When businesses don’t know who their ideal customers are – when businesses are too focussed on sales, and not enough on retaining and creating relationships – that’s when churn analysis needs to be implemented.

Many companies are implementing Customer Success tools, such as Gainsight, to get hard and actionable data about customer usage and relationships, and especially to know when to intervene. These tools produce a health score that should give a read on whether the customer needs attention.

But while data is critical to scale, it’s always subject to interpretation. And, sometimes, we can have a green light on a customer, only to find that customer cancelling their service a short time later. How can we bridge that gap? The data only goes so far.

Shannon told me about a customer scoring model that she’s developed over the past several years to make it easier to figure customers out.

“We have measures in the model that help us, based on what we think makes a good customer,” she said.

Shannon explained that her version of an ideal customer isn’t just someone looking to buy her company’s product. The ideal customer is someone who understands their own needs – who knows what they’re looking for and has done the research to understand the benefits and consequences of their decisions.

We broke down the ideal customer through four distinct statements:

  • They have leaders who are involved in their employees’ work.
  • They look ahead to future possibilities, instead of reacting to changes that they were unable to predict.
  • They set meaningful goals and use analytic metrics to identify potential success markers.
  • They work with hard numbers, but only once they’ve worked on building meaningful relationships to give those numbers context.

In short, Shannon’s ideal customer is someone who understands their place in the market, and who understands how to make sure that their customers also work toward finding their ideal customers.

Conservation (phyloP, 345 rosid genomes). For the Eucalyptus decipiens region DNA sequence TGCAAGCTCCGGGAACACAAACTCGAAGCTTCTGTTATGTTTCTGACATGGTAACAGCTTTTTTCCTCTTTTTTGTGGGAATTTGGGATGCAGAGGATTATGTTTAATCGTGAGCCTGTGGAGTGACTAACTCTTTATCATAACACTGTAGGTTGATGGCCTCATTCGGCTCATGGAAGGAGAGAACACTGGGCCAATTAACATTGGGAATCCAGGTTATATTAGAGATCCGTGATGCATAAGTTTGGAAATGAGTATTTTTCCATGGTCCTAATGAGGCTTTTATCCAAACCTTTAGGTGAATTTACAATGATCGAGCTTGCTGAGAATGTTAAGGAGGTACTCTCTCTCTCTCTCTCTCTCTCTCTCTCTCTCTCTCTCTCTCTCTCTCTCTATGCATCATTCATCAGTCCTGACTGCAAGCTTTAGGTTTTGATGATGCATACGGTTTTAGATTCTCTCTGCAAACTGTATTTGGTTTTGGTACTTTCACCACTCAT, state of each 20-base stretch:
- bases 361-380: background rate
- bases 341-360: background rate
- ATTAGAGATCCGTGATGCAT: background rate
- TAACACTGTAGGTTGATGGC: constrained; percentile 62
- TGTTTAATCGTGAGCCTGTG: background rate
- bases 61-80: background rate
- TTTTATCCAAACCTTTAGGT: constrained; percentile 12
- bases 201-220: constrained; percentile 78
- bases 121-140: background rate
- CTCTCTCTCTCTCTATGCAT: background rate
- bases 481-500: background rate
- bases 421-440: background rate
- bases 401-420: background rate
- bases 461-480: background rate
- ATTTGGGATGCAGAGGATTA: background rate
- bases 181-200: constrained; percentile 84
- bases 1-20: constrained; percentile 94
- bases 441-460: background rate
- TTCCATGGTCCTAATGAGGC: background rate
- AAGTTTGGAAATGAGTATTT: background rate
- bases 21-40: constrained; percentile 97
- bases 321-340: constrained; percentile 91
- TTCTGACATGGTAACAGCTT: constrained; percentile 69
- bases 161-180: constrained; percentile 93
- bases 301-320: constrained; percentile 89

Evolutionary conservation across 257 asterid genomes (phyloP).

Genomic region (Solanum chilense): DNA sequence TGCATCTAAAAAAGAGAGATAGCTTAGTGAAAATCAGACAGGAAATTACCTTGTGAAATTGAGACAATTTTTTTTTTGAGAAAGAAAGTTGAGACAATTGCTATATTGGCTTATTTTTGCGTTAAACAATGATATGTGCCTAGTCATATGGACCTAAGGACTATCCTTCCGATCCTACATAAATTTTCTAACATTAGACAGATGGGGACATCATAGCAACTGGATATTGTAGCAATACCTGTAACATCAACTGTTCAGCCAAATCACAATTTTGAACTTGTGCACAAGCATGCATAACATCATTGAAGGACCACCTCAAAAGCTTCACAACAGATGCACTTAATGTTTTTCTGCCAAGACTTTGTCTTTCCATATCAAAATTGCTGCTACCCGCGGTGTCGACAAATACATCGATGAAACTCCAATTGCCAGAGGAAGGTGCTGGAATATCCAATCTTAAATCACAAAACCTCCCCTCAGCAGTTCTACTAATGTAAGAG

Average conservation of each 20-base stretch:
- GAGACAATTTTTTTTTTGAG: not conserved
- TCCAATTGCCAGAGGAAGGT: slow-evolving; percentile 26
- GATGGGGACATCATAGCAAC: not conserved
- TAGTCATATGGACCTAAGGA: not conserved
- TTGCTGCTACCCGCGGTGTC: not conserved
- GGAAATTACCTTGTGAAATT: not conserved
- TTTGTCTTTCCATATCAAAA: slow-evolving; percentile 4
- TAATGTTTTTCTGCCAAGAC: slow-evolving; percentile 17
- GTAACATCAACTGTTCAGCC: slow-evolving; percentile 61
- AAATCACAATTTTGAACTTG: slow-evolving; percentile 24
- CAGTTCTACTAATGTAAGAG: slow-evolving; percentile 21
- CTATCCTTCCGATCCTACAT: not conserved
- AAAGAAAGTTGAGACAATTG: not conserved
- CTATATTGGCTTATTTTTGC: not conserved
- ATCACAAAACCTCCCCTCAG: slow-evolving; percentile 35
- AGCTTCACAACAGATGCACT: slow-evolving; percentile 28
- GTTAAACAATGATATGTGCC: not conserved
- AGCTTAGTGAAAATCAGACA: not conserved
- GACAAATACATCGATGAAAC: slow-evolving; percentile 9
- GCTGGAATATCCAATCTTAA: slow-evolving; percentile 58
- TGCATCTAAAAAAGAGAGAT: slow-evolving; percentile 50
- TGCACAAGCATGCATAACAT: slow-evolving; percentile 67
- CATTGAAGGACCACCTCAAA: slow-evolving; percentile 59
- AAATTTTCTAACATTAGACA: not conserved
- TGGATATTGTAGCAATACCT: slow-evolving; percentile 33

Of course, this definition is unique to Shannon’s market at BizLibrary, and the team continues to refine this understanding. They know that as they hone in on that definition, sales efficiency and company profit will improve over time.

The same could be true for you: as you discover and define aspects of your ideal customer, you can give your team the courage to say “no” to the outliers and make your time more profitable by working on target.

It might seem like tough love – and it might seem counterintuitive to say “no” to a sale – but it’s necessary, because you’ll only thrive if your building profitable customer relationships for the long term.

You can only really work on your relationships once you know who you are, and we can guide you in the right direction.

Churn analysis isn’t just about bits of data – it’s about very real, very human relationships and stories. It’s about having conversations with individual customers to find out how their needs were met, how their needs weren’t met, and how future customers’ needs can be met.

It’s really all about accepting that we don’t know until we ask. Customers are difficult that way; they don’t always see the world the way we do, the way our sales team does, or even the way customer success does.

The good news is that when you do ask, they’ll tell you.